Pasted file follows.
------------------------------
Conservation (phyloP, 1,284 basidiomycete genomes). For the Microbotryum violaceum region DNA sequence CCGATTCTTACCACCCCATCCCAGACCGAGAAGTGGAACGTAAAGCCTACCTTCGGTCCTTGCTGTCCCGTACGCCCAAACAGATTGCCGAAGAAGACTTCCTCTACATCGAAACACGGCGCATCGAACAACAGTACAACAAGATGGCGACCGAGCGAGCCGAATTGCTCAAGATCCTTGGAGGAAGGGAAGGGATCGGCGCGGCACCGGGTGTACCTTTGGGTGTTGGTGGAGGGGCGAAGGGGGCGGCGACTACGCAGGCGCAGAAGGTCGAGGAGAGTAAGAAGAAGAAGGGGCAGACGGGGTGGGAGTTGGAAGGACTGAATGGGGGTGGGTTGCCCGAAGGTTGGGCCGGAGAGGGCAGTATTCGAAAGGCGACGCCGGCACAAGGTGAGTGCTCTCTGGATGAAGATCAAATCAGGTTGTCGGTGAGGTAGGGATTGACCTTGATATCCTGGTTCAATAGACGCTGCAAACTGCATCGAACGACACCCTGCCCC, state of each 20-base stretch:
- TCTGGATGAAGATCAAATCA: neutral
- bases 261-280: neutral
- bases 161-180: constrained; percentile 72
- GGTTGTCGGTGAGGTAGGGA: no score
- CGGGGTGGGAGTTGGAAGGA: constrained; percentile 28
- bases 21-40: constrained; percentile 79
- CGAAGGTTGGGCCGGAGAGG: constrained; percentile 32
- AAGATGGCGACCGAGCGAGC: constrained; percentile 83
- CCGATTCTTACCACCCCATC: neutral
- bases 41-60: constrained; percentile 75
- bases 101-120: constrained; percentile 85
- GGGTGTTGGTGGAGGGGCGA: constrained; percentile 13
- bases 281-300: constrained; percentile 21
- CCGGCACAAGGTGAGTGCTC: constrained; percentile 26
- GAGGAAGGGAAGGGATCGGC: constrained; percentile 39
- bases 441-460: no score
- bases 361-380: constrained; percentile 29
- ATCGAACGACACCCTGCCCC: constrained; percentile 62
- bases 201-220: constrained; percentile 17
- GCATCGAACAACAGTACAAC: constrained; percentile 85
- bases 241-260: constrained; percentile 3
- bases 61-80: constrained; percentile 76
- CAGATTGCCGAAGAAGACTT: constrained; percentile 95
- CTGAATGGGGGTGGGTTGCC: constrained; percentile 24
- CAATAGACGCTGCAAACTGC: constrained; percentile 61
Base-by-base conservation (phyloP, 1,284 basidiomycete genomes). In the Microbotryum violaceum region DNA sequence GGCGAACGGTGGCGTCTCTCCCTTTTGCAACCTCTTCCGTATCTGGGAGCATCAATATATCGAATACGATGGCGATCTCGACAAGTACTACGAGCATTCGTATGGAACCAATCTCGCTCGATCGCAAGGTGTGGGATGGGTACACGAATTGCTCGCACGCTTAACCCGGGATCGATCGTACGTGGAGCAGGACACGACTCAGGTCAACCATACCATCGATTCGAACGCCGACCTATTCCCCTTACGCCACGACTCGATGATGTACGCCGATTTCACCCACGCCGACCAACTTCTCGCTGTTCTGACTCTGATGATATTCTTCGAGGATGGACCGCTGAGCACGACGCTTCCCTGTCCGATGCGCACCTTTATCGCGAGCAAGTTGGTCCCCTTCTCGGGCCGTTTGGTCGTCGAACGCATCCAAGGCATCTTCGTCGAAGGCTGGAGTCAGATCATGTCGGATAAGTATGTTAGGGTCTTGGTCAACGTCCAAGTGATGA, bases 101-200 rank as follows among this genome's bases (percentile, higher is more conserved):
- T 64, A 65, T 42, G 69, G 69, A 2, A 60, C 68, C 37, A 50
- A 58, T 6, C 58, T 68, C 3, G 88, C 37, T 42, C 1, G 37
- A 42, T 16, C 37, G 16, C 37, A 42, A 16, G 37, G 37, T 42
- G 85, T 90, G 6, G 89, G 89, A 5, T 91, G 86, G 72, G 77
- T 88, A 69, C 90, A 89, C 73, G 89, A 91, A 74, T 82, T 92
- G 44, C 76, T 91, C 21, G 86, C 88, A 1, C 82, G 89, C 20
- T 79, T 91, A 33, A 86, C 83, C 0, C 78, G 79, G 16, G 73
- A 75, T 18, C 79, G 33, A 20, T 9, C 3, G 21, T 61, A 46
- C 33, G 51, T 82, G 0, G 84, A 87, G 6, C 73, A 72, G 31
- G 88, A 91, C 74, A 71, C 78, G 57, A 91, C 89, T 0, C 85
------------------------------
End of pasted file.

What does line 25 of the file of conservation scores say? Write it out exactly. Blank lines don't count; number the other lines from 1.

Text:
- CTGAATGGGGGTGGGTTGCC: constrained; percentile 24